From the results of its Marketing Automation Survey last year, Loopfuse released some interesting data about the adoption of advanced marketing automation features. Based on 361 respondents, Loopfuse showed that, while many users have adopted the basic features of its marketing automation tools, most haven't started using many of the more advanced features.
This raises the question: Why are the more advanced marketing automation features tripping marketers up, and how can you prevent yourself from getting snagged? Let's take a look at the 4 least used advanced marketing automation features, explore why marketers get hung up them, and discuss what you can do to prevent it from happening to you.
Lead nurturing is a fantastic way to continue moving your leads through the sales and marketing funnel. According to DemandGen Report, nurtured leads produce, on average, a 20% increase in sales opportunities versus non-nurtured leads. And using marketing automation, you can set up your lead nurturing emails to get sent automatically as leads progress, without any additional maintenance required. So if it's so effective and easy to maintain, then why are only 49% of marketers utilizing this wonderful tool?
There are two main reasons marketers struggle when trying to get started with lead nurturing:
- Overcomplicating Lead Nurturing: They make it more complicated than it needs to be. There are a million and one different ways a lead can move through your sales and marketing funnel. If you try to create a customized nurturing campaign for each, you will be quickly overwhelmed by all the options.
- Content Deficiencies: Many marketers don't have enough content at their disposal to keep lead nurturing campaigns interesting and relevant throughout the sales and marketing funnel. This leads to emails that don't add a lot of value to the sales cycle, preventing leads from moving further through the funnel.
To prevent yourself from running into these problems, focus first on content creation. If your marketing team isn't continually creating new and relevant content through blog posts, ebooks/whitepapers, and webinars you will always be struggling to keep your lead nurturing campaigns interesting and relevant. Make sure you have a variety of the following three types of content to suit leads in each stage of the sales cycle:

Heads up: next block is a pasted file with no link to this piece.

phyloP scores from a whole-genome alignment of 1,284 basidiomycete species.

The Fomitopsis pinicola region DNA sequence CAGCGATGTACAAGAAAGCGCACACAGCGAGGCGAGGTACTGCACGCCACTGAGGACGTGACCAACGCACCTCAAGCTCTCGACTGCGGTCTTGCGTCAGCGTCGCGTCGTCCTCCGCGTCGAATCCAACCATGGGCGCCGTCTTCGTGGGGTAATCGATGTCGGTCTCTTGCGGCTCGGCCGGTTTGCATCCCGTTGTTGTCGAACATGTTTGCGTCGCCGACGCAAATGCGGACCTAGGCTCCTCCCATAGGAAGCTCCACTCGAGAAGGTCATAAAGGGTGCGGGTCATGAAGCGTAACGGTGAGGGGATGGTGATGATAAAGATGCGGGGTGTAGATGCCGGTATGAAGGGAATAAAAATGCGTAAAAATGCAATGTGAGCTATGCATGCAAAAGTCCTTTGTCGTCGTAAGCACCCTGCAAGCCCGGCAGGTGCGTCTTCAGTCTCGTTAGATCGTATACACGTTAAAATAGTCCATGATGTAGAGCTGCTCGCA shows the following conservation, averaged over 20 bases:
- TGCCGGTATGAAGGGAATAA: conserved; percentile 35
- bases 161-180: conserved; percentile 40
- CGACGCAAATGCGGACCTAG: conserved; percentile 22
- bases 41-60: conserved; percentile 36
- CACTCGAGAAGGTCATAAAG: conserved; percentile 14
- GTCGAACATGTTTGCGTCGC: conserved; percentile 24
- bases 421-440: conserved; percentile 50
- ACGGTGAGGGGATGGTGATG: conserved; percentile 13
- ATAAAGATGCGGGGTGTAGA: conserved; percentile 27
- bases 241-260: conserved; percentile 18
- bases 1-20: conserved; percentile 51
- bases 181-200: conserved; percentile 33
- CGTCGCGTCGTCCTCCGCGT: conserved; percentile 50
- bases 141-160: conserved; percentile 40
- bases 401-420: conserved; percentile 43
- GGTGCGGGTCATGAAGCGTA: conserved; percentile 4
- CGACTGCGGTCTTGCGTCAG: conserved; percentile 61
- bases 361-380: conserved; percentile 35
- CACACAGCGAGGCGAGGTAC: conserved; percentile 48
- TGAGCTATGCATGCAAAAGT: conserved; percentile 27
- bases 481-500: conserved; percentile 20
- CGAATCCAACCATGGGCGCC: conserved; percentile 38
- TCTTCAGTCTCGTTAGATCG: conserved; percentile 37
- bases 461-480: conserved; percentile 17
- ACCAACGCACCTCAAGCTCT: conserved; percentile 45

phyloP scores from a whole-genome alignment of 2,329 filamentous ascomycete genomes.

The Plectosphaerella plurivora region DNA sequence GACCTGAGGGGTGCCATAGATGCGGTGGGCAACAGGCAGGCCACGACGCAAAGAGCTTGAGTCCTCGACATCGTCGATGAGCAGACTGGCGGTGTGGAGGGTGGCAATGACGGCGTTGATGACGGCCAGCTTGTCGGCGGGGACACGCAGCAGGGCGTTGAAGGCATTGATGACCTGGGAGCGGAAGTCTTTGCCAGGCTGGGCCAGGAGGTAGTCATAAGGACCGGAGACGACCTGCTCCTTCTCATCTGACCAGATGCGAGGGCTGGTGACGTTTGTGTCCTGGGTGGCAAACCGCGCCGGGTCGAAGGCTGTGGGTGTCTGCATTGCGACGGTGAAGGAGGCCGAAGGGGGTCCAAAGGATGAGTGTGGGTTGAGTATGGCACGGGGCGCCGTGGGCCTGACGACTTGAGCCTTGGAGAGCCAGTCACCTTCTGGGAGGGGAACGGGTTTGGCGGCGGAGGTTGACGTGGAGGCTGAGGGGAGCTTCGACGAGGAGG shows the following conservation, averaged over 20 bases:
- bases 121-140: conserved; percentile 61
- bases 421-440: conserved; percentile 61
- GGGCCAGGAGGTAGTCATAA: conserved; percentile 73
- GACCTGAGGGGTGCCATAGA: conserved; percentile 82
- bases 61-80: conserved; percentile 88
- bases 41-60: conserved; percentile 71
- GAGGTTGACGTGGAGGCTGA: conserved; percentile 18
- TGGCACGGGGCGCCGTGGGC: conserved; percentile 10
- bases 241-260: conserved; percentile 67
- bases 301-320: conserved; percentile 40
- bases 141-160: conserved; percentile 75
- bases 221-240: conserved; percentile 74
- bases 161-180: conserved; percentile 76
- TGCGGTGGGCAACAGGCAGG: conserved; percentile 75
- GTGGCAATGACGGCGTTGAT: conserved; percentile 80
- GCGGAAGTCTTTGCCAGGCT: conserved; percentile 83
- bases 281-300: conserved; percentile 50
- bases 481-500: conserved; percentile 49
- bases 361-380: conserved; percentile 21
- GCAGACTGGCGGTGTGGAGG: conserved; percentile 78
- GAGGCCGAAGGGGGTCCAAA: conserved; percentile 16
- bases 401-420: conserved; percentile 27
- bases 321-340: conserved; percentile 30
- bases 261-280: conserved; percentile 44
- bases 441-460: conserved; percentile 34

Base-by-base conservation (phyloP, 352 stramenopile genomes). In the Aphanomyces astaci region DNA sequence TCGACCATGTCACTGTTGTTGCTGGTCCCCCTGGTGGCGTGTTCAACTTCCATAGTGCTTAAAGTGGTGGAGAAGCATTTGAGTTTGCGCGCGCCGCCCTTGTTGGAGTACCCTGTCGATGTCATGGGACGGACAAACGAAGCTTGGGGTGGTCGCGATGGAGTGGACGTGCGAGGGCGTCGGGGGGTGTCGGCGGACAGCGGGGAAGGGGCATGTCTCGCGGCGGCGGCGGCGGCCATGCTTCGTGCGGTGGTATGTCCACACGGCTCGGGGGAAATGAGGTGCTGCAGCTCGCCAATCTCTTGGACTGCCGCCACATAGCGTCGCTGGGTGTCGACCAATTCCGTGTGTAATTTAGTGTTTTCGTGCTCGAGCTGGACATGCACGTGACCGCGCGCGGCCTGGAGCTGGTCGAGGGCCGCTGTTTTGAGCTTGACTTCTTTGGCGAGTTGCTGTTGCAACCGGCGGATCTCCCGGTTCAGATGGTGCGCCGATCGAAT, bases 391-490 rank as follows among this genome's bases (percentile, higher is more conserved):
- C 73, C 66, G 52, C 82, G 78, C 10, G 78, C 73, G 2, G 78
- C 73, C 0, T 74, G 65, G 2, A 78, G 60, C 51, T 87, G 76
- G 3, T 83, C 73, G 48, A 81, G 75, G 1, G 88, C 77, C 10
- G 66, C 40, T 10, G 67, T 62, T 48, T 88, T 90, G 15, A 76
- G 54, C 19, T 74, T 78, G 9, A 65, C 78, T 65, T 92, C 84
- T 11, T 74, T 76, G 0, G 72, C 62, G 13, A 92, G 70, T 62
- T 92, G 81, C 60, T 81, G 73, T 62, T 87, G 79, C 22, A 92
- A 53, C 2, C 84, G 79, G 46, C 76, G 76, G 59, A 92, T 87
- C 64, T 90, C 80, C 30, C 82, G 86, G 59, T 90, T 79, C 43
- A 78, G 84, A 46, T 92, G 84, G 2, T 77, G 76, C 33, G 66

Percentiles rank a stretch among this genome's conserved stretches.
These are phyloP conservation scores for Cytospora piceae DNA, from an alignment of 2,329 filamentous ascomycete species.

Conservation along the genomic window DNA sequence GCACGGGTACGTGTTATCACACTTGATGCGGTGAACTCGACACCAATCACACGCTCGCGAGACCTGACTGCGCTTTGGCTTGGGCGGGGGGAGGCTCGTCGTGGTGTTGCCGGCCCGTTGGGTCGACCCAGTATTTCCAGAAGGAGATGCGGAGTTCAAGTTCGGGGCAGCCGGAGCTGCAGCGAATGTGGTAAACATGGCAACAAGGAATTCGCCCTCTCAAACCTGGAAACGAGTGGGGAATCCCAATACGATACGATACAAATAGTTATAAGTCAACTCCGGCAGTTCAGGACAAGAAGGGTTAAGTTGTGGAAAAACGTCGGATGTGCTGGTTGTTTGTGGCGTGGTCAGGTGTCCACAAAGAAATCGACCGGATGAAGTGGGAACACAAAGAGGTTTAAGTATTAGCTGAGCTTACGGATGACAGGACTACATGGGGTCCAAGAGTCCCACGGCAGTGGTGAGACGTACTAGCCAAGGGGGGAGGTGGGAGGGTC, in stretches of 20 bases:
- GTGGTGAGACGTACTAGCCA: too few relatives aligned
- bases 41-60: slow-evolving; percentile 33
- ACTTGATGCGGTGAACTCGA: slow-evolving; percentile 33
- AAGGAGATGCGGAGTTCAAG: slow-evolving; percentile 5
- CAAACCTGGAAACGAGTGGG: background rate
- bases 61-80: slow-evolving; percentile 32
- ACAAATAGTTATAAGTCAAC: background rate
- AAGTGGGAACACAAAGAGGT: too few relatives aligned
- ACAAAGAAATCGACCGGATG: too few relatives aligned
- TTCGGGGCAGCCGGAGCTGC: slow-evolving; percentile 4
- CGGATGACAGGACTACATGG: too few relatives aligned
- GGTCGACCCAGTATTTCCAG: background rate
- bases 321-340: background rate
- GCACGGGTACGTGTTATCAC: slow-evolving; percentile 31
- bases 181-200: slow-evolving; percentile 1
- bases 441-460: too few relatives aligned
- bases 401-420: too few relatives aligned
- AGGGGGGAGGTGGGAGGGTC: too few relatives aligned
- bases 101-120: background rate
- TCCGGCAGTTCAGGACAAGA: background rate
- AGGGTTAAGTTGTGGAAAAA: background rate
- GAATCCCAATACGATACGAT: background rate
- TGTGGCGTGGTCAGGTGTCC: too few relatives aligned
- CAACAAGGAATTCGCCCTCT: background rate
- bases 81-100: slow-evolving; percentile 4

- Top of the Funnel Content: content suitable for leads when they first discover your company
- Middle of the Funnel Content: content suitable for leads when they know who you are, are familiar with your company, and are interested in learning more
- Bottom of the Funnel Content: content suitable for leads when they are looking to make purchasing decisions
For a deeper dive into what type of content is suitable for each of these stages, read this post. Once you have the right content and marketing offers to fuel your lead nurturing campaigns, map them to these different stages. A basic, educational ebook about your industry is a top of the funnel offer, so if a lead downloads this type of content, they should be followed up with a series of lead nurturing emails that provide additional top of the funnel content. A demo or trial request, on the other hand, is a bottom of the funnel offer and should be followed up with a different series of emails containing content that a lead who is closer to making a purchasing decision would be more interested in.
When you're just getting started with lead nurturing, the key is not to get overwhelmed by all the options. You don't need to craft enough nurturing emails to get through a six month sales cycle. Instead, work on nurturing a new lead through the first 2 or 4 weeks. If they haven't taken the next step, then move them into a more basic weekly newsletter that will introduce them to a variety of your content. The beauty of setting up your lead nurturing based on stages of the funnel is, when leads are ready to move into the next stage, they will automatically start getting nurtured by the right level and type of content.